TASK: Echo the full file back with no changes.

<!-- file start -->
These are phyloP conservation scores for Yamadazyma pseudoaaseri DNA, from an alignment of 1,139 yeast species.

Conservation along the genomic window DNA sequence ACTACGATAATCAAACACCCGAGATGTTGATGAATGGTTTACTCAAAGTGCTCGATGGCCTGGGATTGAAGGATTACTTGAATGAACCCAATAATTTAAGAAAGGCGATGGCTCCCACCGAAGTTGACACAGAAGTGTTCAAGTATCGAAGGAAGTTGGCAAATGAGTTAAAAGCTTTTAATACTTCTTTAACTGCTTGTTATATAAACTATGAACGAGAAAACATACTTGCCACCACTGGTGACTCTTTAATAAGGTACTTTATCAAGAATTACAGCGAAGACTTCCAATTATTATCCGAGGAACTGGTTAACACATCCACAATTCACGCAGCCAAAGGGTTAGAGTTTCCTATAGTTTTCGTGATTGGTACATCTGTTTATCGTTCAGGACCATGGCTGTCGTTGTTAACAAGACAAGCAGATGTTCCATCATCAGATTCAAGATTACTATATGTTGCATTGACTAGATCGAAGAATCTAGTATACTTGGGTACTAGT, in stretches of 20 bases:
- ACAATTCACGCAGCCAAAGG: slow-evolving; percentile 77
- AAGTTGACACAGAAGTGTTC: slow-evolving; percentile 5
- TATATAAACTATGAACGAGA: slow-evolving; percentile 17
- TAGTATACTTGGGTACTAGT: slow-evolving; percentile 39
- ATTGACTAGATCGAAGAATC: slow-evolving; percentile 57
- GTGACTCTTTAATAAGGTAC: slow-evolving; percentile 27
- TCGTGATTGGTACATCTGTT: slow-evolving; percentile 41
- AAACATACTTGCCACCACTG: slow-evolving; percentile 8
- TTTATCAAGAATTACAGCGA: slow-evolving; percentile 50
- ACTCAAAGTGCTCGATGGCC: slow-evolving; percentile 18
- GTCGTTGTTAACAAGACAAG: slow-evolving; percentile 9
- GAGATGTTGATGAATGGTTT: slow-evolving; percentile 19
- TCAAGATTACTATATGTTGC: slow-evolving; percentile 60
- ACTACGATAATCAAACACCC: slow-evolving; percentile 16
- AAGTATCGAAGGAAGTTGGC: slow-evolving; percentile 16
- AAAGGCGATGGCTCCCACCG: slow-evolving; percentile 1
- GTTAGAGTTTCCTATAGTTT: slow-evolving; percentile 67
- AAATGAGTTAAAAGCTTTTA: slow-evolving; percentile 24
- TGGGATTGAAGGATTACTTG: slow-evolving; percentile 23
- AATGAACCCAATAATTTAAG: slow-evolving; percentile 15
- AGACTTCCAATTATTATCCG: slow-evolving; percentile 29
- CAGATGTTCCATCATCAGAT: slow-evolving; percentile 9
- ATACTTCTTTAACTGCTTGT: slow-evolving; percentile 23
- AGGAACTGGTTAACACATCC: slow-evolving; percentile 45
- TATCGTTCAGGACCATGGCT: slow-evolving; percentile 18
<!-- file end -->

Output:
These are phyloP conservation scores for Yamadazyma pseudoaaseri DNA, from an alignment of 1,139 yeast species.

Conservation along the genomic window DNA sequence ACTACGATAATCAAACACCCGAGATGTTGATGAATGGTTTACTCAAAGTGCTCGATGGCCTGGGATTGAAGGATTACTTGAATGAACCCAATAATTTAAGAAAGGCGATGGCTCCCACCGAAGTTGACACAGAAGTGTTCAAGTATCGAAGGAAGTTGGCAAATGAGTTAAAAGCTTTTAATACTTCTTTAACTGCTTGTTATATAAACTATGAACGAGAAAACATACTTGCCACCACTGGTGACTCTTTAATAAGGTACTTTATCAAGAATTACAGCGAAGACTTCCAATTATTATCCGAGGAACTGGTTAACACATCCACAATTCACGCAGCCAAAGGGTTAGAGTTTCCTATAGTTTTCGTGATTGGTACATCTGTTTATCGTTCAGGACCATGGCTGTCGTTGTTAACAAGACAAGCAGATGTTCCATCATCAGATTCAAGATTACTATATGTTGCATTGACTAGATCGAAGAATCTAGTATACTTGGGTACTAGT, in stretches of 20 bases:
- ACAATTCACGCAGCCAAAGG: slow-evolving; percentile 77
- AAGTTGACACAGAAGTGTTC: slow-evolving; percentile 5
- TATATAAACTATGAACGAGA: slow-evolving; percentile 17
- TAGTATACTTGGGTACTAGT: slow-evolving; percentile 39
- ATTGACTAGATCGAAGAATC: slow-evolving; percentile 57
- GTGACTCTTTAATAAGGTAC: slow-evolving; percentile 27
- TCGTGATTGGTACATCTGTT: slow-evolving; percentile 41
- AAACATACTTGCCACCACTG: slow-evolving; percentile 8
- TTTATCAAGAATTACAGCGA: slow-evolving; percentile 50
- ACTCAAAGTGCTCGATGGCC: slow-evolving; percentile 18
- GTCGTTGTTAACAAGACAAG: slow-evolving; percentile 9
- GAGATGTTGATGAATGGTTT: slow-evolving; percentile 19
- TCAAGATTACTATATGTTGC: slow-evolving; percentile 60
- ACTACGATAATCAAACACCC: slow-evolving; percentile 16
- AAGTATCGAAGGAAGTTGGC: slow-evolving; percentile 16
- AAAGGCGATGGCTCCCACCG: slow-evolving; percentile 1
- GTTAGAGTTTCCTATAGTTT: slow-evolving; percentile 67
- AAATGAGTTAAAAGCTTTTA: slow-evolving; percentile 24
- TGGGATTGAAGGATTACTTG: slow-evolving; percentile 23
- AATGAACCCAATAATTTAAG: slow-evolving; percentile 15
- AGACTTCCAATTATTATCCG: slow-evolving; percentile 29
- CAGATGTTCCATCATCAGAT: slow-evolving; percentile 9
- ATACTTCTTTAACTGCTTGT: slow-evolving; percentile 23
- AGGAACTGGTTAACACATCC: slow-evolving; percentile 45
- TATCGTTCAGGACCATGGCT: slow-evolving; percentile 18